Academic journal article Public Personnel Management

The Leave of Absence Puzzle: Fitting the Pieces Together

Academic journal article Public Personnel Management

The Leave of Absence Puzzle: Fitting the Pieces Together

Article excerpt

Employers today are required to operate their businesses under a variety of regulations stemming from a multitude of laws governing the workplace. Frequently, common workplace occurrences raise difficult questions under several different laws. One such occurrence is when an employee requests a leave of absence for an illness or an injury. If such a request is not handled properly, an employer could face liability under statutes including the Americans With Disabilities Act ("ADA"), the Family and Medical Leave Act ("FMLA"), and Workers' Compensation laws.(1) For employers with a unionized work force, the situation could be further complicated by a collective bargaining agreement.

Unfortunately, working with all of these laws concurrently is often akin to assembling a jigsaw puzzle - all the pieces must be used, but it is not always apparent how they fit together Because there are several different factors which must be analyzed when employees request leaves of absence, it is imperative that employers utilize a multi-track analysis that considers all of the relevant laws. This outline illustrates a number of important areas of overlap and identifies pragmatic approaches for utilizing this multi-track analysis.

Covered Employers

How Many Employees?

Not all employers are covered by the ADA, FMLA and Workers' Compensation laws. The ADA covers employers with 15 or more employees. By contrast, the FMLA covers all public employers and private employers with 50 or more employees. Generally, Workers' Compensation laws apply to all employees. Therefore, in the private sector, ADA, FMLA and Workers' Compensation laws overlap only for those employers that employ 50 or more employees. In the public sector, ADA, FMLA and Workers' Compensation laws overlap for those employers with 15 or more employees. In the private sector, Workers' Compensation laws and the ADA overlap for those employers with 15 or more employees.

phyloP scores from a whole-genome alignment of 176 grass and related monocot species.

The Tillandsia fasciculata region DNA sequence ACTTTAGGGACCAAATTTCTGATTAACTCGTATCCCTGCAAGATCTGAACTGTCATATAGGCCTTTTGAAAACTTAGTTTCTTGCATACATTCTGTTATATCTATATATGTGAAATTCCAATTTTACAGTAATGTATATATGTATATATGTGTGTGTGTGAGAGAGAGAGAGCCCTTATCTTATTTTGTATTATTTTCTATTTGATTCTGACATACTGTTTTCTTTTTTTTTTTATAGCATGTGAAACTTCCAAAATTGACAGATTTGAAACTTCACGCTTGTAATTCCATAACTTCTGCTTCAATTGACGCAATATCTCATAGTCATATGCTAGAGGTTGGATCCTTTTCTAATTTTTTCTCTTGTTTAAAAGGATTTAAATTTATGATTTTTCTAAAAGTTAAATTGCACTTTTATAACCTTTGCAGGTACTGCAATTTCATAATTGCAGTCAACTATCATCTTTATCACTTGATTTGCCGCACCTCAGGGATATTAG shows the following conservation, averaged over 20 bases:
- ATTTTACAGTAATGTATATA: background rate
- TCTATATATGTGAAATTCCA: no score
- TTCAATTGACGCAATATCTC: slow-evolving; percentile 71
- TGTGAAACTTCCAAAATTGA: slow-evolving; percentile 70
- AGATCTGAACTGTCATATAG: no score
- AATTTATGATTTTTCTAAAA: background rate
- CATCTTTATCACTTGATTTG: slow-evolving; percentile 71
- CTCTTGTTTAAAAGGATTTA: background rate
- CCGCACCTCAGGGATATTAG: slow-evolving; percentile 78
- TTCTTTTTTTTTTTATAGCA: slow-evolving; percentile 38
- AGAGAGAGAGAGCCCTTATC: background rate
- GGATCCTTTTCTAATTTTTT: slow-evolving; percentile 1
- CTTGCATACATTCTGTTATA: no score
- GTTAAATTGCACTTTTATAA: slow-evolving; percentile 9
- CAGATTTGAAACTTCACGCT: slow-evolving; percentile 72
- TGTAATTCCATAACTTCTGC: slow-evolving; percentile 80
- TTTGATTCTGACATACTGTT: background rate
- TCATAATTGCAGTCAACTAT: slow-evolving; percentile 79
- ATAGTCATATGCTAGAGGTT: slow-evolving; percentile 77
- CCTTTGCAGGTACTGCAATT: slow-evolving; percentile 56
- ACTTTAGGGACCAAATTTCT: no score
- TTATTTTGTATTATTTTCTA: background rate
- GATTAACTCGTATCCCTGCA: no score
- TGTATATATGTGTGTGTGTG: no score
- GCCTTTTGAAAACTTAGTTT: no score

What "Types" of Employees?

The ADA applies to "applicants" and does not require any particular length of employment. The FMLA, however, does not apply to applicants and requires at least one year of service and 1,250 hours worked in order for an employee to be eligible. Workers' Compensation laws do not apply to applicants, and there is no length of service requirement before coverage begins.

Defining an Injury or Illness

A "Disability," "Serious Health Condition" or "Compensable Injury?"

The ADA's definition of a "disability" diverges from the FMLA's definition of "serious health condition" and Workers' Compensation's "compensable injury." Thus, a "disability" under the ADA may or may not raise concerns under the FMLA and/or Workers' Compensation laws.

* "Disability": Under the ADA, a "disability" is defined as "a physical or mental impairment that substantially limits one or more major life activities." 42 U.S.C. 12102(2)(A). The definition also includes individuals who have a record of or are regarded as having such limitations. Major life activities include such functions as caring for oneself, performing manual tasks, walking, seeing, hearing, speaking, breathing, learning, and working. 29 C.F.R. 1630.2(I). Therefore, if an individual is substantially limited in his or her ability to perform any of these functions, he or she is likely disabled under the ADA.

* "Serious Health Condition": The FMLA defines a "serious health condition" as "an illness, injury, impairment, or physical or mental condition that involves: (A) inpatient care in a hospital, hospice or residential medical care facility, or (B) continuing treatment by a health care provider" 29 U.S.C. 2611 (11).

* "Compensable Injury": Typically, Worker's Compensation statutes define "injury" as any injury "accidental in nature and result; received in the course of, and arising out of, the injured employee's employment." See, e.g., O.R.C. 4123.01(C). Unlike the ADA and the FMLA, such compensable injuries do not generally include psychiatric conditions not arising from work, natural degeneration of the body, or injuries received while participating in employer-sponsored recreation or fitness activities where the employee signs a waiver See, e. …

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